“If you want to know what I said,” Amynta huffed as her mother turned to glare at her, “you might consider asking me politely without assuming that I was rude or disobedient towards you. I said nothing improper. Dragon song sounds most hostile when it’s most thoughtful and sad.”
Timo started, staring up into Amynta’s eyes. Amynta could see her turning ideas over in her eyes, quickly flipping between responses that would be appropriate before her guests. Timo’s mouth moved but no sound came out at first. After a second, Timo snapped her mouth shut and rubbed the sharp arch of her nose. Amynta stood still, waiting. Interrupting her mother’s thoughts never went well for anyone, especially for Amynta.
“What?” Timo murmured so quietly that it was doubtful that Pallas heard it, much less anyone else.
“Just… regret,” Amynta replied equally quietly. “I didn’t know she knew dragon song otherwise I would have said something else entirely.”
Timo hid a two-second smirk behind an upraised hand, her eyes abruptly amused at Amynta’s embarrassment. The smirk disappeared immediately after that as Timo waved her hand at Pallas’ angry expression. She bowed her head towards Pallas as if it would make up for her accusations.
“Well, if that’s all you’re talking about then I suppose I might owe you an apology,” Timo said. “Really, dragon song is so unpleasant to listen to that I always assume the worst.”
She sauntered off to talk to her fellow senators on the far side of the garden, leaving Pallas and Amynta alone. The other guests followed, some quickly as if relieved to be allowed to escape, others more slowly as if they were curious to see what Amynta and Pallas might do if freed from Timo’s disapproving supervision Shortly, though, Amynta was alone with Pallas by the fountain.
“That one is horrible,” Pallas sang softly, warmly, far too deeply for a dragon to hear.
“That one had never wanted motherhood,” Amynta explained in her own version of a low, deep tone. The uncommon deepness made the dragon song into something strange and absurdly intimate. “That one wished to lead, to fly into battle, to explore the world. Motherhood killed all those dreams.”
“Sad,” Pallas sang.
Her tone changed the single word from a statement of understanding into a question. Amynta shrugged, gently tugging Pallas further away from the other party guests and their political talk. She had her own questions about Pallas and her ability to sing dragon song. Her mother’s regrets over Amynta’s accidental conception were something that Amynta could never ease so there was no point in spending much time discussing it.
They settled together on a bench under a bower of draped wisteria. The bench wasn’t hidden. Timo and the other guests could still see them but at least it was dark enough that their expressions wouldn’t be immediately obvious. It was the best that Amynta could do short of hauling Pallas off to the library or her bedroom.
“This one feels sorrow for what was lost between this one and her mother,” Amynta explained. She gestured discretely towards Timo and her clique of senators. “That one was never allowed to fly free. That one will never build the nest that was dreamed of. That one will die still trapped in a nest built by that one’s parents.”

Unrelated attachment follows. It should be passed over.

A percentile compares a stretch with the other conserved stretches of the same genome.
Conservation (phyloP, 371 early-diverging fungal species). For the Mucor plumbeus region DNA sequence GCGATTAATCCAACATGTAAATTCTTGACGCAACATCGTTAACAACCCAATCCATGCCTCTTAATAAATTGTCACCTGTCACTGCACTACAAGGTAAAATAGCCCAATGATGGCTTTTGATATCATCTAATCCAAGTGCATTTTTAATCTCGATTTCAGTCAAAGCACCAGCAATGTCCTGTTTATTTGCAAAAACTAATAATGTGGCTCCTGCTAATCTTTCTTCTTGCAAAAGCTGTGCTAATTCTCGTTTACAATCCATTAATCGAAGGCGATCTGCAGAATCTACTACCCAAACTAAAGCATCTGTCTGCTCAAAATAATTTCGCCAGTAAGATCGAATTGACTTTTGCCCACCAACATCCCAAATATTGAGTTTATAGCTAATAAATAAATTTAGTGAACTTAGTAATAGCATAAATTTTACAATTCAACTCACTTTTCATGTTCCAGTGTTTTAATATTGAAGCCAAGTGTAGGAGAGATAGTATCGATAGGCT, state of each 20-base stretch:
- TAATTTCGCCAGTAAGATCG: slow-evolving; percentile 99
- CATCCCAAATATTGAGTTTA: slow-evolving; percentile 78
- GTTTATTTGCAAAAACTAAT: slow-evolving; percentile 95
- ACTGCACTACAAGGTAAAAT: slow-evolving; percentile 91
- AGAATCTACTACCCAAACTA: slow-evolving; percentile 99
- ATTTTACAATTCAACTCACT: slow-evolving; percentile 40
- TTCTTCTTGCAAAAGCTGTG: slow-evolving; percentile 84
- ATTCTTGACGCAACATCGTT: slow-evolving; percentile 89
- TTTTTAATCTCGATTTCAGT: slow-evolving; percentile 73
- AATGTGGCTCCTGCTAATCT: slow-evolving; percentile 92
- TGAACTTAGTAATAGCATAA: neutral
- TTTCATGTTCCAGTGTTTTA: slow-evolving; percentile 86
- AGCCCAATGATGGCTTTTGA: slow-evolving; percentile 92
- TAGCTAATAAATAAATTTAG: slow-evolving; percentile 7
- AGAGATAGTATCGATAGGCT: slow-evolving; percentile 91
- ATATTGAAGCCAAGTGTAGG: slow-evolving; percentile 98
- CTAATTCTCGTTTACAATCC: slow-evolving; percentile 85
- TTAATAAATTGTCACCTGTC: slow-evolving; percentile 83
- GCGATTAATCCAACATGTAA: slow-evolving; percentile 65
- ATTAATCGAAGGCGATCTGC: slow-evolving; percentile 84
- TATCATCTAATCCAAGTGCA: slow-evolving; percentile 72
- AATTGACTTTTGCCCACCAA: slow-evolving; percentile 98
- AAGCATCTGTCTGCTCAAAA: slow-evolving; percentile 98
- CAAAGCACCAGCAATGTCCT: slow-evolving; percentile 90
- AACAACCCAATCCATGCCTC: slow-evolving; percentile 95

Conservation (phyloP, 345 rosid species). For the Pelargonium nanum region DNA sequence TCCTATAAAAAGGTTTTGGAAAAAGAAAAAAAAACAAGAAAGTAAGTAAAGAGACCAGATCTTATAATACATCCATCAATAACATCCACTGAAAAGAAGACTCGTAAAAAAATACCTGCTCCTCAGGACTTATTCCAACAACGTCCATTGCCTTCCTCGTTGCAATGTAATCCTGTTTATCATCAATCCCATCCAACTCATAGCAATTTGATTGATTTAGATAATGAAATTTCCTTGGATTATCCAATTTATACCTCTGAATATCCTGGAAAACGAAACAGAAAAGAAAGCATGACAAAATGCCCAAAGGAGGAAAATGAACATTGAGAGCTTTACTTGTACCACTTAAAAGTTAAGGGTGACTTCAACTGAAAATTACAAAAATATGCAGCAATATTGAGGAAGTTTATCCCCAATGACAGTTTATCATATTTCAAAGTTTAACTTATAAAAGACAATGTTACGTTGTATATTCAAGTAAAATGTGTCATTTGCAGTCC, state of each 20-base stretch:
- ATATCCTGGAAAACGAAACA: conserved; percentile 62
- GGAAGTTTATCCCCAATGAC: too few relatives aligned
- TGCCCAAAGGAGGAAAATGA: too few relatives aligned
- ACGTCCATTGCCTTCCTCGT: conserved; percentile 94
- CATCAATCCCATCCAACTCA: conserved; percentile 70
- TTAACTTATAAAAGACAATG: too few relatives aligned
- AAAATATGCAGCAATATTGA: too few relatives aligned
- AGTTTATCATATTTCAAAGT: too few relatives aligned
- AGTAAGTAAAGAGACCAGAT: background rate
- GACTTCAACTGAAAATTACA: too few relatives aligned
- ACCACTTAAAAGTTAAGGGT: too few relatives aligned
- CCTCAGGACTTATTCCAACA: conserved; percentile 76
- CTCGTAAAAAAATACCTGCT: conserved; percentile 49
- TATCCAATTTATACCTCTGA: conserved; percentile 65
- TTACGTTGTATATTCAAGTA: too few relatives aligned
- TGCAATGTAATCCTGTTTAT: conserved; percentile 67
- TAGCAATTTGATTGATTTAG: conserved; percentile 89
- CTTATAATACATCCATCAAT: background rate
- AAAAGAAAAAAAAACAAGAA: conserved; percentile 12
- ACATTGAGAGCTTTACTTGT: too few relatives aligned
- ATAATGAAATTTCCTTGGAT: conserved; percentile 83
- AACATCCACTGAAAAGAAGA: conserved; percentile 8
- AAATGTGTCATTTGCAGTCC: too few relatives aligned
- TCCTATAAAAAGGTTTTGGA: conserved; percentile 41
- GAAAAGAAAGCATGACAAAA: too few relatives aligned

“You’re far more compassionate than I would be,” Pallas murmured. “Sorry, I can’t sing for very long anymore.”
“It is hard on the throat,” Amynta agreed. “And I’ve been told that. My dragon frequently complains about my excessive kindness. She says that I would praise and enemy before killing them.”
Pallas giggled, wrinkling her nose as if she knew exactly what it was like to have a dragon nagging you about something. Amynta bit her lip and cocked her head so that she could stare more deeply into Pallas’ eyes. Some of the older dragon riders claimed that they could always tell when they met someone who had trained with dragons, who had ridden them. She’d never been able to do so before.
“You rode,” Amynta whispered. “It wasn’t your cousin who trained. It was you.”
“Ah…!” Pallas gasped and then stared at her toes, kicking them out from under the hem of her stola like a little girl. She swung her feet as she nodded shyly. “I lied. I hate it when people say that I’m so much better off away from the dragons.”
“Ought to punch them,” Amynta grumbled. “You must have ridden messenger. As small as you are you wouldn’t have weighed them down. They’re the wildest fliers I’ve ever seen.”
“I did,” Pallas said. Her smile was wicked and sly as she looked up through her lashes. “You’re obviously a warrior. I almost forgot what it was like when the warriors would come back, smelling of smoke and clouds, stripping their armor as they stomped towards the baths. It was like… being home again.”
Amynta blushed and laughed, rubbing the back of her neck. Even Timo’s head snapping up to glare at them didn’t diminish the joy making her heart sing like a dragon in flight. Pallas laughed with her.
She sat up and reached out to take Amynta’s. As soon as she did so Timo’s voice rose, carrying from the other side of the garden like the sound of a rogue ocean wave crashing against the shore. Of course, her guests followed suit, laughing and talking more loudly in covert disapproval for the forward behavior.
“I think…” Amynta stopped, shaking her head no. “I think I want to build my own nest. I think I want to fly free but I do not want to fly alone.”
“I would enjoy flying with you,” Pallas replied, her tongue flicking out to touch her upper lip for a second just like a dragon scenting the air for lightning. “That is, if you can keep up with me.”
“I think I would like to try,”‘ Amynta said and laughed at the joy in Pallas’ beautiful dark eyes.